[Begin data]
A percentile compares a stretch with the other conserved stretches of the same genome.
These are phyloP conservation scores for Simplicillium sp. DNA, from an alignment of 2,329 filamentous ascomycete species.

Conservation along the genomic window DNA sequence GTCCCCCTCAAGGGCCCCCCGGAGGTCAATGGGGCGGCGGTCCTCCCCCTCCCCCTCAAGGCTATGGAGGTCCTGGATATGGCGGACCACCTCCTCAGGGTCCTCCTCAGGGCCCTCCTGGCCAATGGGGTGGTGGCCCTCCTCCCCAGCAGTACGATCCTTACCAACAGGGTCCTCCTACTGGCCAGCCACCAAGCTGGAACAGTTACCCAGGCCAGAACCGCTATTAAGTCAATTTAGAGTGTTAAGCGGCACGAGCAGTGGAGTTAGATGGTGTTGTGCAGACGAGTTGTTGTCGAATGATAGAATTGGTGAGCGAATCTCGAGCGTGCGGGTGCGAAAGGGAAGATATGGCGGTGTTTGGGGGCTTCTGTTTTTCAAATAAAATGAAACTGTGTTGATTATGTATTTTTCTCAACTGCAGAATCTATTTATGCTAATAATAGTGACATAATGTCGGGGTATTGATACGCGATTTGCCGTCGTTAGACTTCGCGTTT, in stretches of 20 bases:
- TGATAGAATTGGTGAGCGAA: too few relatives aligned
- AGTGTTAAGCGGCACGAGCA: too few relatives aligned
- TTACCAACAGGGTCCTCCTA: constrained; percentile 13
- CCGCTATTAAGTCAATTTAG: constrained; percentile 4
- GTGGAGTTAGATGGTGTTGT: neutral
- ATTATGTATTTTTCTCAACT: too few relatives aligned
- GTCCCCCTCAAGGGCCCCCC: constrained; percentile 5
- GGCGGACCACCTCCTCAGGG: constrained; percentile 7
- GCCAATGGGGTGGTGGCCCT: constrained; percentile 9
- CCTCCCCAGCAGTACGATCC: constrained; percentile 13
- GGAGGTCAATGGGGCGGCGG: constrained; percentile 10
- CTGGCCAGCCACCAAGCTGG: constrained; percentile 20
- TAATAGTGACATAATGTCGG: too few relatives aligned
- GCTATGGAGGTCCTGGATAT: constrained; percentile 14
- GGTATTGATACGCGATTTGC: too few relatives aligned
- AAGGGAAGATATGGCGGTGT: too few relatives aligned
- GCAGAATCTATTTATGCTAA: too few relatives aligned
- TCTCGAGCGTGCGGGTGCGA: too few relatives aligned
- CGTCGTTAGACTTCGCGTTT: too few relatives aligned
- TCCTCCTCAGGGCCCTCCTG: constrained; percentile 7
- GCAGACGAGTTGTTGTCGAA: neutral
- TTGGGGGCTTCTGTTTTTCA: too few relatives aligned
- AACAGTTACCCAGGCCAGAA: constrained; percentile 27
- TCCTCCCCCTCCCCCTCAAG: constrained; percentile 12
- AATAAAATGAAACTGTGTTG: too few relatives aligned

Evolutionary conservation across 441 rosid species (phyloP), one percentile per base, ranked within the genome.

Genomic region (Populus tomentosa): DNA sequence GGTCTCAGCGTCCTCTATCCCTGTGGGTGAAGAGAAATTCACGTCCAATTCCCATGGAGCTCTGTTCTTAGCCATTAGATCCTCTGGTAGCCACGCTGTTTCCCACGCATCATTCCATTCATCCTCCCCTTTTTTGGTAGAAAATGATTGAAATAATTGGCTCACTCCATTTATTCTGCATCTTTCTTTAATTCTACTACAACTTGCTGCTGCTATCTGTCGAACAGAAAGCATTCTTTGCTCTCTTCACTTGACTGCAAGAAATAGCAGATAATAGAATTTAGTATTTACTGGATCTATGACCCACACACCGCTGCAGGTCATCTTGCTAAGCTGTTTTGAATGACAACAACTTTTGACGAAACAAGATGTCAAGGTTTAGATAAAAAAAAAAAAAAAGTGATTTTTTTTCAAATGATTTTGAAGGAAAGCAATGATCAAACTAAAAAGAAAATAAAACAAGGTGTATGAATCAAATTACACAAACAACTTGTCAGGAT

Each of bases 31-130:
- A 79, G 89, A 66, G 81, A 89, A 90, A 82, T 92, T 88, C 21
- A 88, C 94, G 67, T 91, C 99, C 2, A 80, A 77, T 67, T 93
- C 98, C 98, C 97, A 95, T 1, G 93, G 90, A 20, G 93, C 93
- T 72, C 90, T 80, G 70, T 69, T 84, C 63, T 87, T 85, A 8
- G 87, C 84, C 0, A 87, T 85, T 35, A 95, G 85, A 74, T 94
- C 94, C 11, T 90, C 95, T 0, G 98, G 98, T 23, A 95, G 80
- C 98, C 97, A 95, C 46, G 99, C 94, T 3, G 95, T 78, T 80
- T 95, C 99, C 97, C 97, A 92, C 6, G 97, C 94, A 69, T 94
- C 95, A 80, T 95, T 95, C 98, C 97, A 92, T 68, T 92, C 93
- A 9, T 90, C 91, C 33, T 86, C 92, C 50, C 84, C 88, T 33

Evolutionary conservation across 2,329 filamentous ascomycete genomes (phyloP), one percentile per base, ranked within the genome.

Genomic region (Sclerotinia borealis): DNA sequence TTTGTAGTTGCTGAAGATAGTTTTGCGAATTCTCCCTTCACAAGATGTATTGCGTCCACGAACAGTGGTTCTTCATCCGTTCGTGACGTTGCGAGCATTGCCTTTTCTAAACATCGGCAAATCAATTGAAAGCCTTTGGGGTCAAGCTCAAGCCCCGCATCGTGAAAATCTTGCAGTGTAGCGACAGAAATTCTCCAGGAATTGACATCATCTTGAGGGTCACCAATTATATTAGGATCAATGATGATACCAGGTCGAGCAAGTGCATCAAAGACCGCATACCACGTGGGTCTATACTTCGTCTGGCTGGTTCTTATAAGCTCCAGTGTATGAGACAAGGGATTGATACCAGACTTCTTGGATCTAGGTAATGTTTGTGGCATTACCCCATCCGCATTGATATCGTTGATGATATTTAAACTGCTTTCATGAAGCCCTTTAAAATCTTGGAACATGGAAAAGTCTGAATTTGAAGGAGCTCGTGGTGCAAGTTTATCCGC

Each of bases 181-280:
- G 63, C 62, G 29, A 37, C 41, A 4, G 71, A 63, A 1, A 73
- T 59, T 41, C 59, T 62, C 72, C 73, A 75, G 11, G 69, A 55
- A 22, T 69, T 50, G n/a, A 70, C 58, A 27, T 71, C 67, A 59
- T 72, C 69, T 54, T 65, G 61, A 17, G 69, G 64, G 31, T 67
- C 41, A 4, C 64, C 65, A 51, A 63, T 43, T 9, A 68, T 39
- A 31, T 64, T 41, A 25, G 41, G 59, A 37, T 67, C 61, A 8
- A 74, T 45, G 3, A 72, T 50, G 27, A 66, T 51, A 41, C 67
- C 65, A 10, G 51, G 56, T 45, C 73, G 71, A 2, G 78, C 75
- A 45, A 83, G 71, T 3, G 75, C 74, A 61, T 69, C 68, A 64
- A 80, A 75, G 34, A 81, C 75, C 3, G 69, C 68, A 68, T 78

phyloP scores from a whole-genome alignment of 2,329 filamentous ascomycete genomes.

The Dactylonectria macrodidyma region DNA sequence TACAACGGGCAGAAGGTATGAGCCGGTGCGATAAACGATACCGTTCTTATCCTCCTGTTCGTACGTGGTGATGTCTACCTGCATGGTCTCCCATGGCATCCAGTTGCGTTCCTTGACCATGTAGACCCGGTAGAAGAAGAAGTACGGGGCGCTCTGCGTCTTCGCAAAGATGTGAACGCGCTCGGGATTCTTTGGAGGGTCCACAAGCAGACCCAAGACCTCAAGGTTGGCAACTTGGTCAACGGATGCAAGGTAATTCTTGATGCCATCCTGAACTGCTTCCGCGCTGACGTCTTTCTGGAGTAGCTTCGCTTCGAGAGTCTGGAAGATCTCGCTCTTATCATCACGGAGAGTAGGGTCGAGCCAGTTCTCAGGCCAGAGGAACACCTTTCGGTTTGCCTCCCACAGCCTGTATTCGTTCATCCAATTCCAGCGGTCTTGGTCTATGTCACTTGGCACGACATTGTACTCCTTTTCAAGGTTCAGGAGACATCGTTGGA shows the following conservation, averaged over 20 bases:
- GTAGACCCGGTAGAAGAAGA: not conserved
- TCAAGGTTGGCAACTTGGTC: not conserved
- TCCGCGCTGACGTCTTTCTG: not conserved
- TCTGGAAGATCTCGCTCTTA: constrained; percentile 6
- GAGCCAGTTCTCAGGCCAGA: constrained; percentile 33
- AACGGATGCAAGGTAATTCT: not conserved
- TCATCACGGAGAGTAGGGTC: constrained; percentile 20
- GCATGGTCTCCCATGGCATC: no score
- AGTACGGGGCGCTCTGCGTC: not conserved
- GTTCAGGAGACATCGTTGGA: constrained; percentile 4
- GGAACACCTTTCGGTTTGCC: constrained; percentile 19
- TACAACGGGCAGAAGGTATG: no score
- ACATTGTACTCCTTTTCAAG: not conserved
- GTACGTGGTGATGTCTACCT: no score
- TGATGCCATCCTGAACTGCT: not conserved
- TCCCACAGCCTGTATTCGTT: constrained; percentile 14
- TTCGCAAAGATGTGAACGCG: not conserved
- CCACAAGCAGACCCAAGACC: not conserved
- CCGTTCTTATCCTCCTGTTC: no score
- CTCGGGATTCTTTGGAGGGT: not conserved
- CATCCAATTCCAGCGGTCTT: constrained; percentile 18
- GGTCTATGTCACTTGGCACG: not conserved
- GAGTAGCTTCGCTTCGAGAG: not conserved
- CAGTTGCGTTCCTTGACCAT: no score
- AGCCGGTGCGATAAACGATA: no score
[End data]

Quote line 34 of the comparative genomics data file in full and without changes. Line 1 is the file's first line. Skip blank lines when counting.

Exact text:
- C 98, C 98, C 97, A 95, T 1, G 93, G 90, A 20, G 93, C 93